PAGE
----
“In April, the CoreLogic S&P Case-Shiller Index fell 0.2%year-over-year, first time since April of 2012, reflecting price declines that occurred throughout 2022. However, from the month before, home prices showed another strong gain, up another 1.3% which suggests that home buying conditions and home prices are heating up in many markets again. In addition, price gains among high tier homes are once again showing a strong rebound. Also, some markets that were weak during the pandemic are now showing strong price gains across price tiers, particularly Boston,” explained CoreLogic Chief Economist Selma Hepp.
“Accumulation of homeowner equity, which averages over $270,000 nationally and over $1 million in some high-cost areas, acts to supports home price appreciation particularly in in-migrating markets where baby bomber homeowners may be retiring to and given that about 50% of baby boomers owning their homes free and clear,” continued Hepp.
“Home prices may have bottomed out in April with a summer rebound on the way in this surprisingly resilient housing market,” Sturtevant began. “The S&P CoreLogic Case-Shiller Home Price Index fell by 0.2% between April 2022 and April 2023, the first year-over-year decline since 2012. Elevated mortgage rates and affordability challenges have put downward pressure on home prices, especially in high-cost markets in the West.”
“This could be the turning point for home prices, however,” she continued. “More recent data from Bright MLS shows the median price in the Mid-Atlantic rose by 0.3% year-over-year, with the strongest price growth in the region’s smaller metros. List prices were up in the Mid-Atlantic last week, and buyers are typically paying over the seller’s asking price.”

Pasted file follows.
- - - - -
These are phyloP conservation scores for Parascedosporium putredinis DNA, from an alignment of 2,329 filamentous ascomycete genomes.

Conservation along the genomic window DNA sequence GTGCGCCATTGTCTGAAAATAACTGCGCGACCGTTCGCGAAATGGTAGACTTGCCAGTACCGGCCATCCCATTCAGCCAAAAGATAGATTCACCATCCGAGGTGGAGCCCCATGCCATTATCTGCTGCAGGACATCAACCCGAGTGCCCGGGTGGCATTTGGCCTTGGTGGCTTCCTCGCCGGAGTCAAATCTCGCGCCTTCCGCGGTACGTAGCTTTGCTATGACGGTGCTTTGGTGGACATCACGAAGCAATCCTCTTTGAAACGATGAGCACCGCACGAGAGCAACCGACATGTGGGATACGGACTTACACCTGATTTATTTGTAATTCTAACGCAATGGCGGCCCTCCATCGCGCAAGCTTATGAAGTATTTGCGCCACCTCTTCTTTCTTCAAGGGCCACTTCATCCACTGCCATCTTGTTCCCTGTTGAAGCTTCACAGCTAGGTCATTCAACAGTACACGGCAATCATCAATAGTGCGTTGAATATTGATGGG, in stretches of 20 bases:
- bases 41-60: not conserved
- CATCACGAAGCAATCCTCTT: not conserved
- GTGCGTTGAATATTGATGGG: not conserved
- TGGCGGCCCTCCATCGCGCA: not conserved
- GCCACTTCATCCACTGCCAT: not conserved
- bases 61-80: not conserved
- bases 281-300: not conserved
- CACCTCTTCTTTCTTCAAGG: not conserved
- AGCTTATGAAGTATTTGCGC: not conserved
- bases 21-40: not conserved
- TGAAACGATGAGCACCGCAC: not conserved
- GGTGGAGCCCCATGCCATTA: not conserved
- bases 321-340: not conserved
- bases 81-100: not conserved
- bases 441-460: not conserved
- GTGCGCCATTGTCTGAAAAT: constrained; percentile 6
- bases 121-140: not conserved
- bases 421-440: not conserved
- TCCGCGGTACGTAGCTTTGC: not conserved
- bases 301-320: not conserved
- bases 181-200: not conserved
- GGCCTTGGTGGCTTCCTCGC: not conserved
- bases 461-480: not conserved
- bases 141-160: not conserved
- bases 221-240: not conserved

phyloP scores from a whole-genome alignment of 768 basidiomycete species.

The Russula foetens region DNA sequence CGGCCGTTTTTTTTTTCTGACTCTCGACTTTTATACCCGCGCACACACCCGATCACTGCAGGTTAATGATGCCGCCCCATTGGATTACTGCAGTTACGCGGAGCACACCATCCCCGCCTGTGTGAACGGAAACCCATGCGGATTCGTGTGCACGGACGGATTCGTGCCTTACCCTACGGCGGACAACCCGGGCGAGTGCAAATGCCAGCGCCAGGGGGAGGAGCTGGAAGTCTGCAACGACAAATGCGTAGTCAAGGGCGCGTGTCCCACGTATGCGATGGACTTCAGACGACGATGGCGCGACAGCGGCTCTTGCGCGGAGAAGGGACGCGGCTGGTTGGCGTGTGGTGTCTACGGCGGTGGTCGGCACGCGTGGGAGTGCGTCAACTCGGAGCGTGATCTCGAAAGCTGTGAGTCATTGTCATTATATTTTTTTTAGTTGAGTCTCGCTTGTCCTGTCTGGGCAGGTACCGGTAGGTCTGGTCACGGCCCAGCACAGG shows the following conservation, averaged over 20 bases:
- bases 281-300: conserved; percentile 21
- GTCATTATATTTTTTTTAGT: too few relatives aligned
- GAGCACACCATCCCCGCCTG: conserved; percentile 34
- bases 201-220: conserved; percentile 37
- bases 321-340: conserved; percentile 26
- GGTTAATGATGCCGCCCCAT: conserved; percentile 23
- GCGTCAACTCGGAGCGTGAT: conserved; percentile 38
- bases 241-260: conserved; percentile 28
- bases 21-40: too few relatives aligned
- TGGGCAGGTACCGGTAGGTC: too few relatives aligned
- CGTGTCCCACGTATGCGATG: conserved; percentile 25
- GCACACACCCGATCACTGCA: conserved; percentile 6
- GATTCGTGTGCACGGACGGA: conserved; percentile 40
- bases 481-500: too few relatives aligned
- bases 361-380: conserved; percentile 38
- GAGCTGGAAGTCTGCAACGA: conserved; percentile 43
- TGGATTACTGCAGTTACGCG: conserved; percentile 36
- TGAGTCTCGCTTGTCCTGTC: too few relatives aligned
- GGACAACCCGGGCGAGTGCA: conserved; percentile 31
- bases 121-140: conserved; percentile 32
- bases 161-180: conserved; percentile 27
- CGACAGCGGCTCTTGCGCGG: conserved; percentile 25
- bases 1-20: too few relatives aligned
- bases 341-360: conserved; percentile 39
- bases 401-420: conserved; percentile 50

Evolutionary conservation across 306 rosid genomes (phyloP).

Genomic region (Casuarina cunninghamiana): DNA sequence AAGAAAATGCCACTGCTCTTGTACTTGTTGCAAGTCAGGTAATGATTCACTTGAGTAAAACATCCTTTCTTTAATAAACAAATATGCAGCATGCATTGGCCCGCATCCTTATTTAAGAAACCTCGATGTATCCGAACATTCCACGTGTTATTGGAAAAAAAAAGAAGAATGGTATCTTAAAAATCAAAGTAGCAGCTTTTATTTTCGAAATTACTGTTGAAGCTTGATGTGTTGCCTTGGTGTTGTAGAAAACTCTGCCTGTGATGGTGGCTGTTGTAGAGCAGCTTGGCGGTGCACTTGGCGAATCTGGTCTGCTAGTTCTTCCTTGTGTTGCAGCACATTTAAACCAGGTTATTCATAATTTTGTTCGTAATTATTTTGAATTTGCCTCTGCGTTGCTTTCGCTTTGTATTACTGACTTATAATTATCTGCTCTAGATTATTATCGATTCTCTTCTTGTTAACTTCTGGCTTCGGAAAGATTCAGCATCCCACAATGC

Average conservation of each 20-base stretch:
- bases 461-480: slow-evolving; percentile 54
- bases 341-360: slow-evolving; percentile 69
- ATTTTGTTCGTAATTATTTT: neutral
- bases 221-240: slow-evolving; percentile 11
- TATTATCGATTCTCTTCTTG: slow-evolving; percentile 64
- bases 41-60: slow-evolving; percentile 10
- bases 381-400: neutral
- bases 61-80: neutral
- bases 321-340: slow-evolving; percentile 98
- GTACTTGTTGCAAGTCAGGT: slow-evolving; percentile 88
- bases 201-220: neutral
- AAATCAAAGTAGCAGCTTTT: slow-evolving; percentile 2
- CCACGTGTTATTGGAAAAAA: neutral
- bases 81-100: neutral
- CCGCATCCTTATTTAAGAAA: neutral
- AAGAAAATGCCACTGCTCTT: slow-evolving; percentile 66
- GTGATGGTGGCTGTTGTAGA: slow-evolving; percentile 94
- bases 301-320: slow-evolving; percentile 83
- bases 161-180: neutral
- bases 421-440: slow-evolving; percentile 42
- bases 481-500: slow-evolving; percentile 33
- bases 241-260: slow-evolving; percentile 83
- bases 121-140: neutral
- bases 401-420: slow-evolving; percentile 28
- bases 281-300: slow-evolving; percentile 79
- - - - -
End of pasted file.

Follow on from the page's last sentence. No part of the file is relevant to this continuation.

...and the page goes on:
“Rising mortgage rates were supposed to quell home buyer demand and push home prices down. As rates escalated last year, buyer activity did stall. However, higher mortgage rates have not dampened buyer interest as much as many thought (or hoped) they would. As a result, while the Case-Shiller index showed a decline in April, the big home price drops some had predicted have not materialized.
The key reason home prices in most markets are stable or rising is that there are a lot of buyers competing over a very low supply of homes available for sale. Inventory is going to remain low for years, as existing homeowners are ‘locked in’ to extremely low mortgage rates and people are remaining in their homes longer,” Sturtevant continued. “But there could be some additions to the inventory in the second half of the year. New home building has been ramping up, accounting for a growing share of the housing inventory in recent months. Some homeowners who are living in homes that are not right for them will be enticed to list their home for sale later this year as they come to terms with mortgage rates above 6% as the new normal.”
That new listing activity will unfortunately not open up supply significantly,” Sturtevant concluded. “As a result, we will likely see home prices stable or growing slightly through the rest of the year with more buyers than sellers in the market.”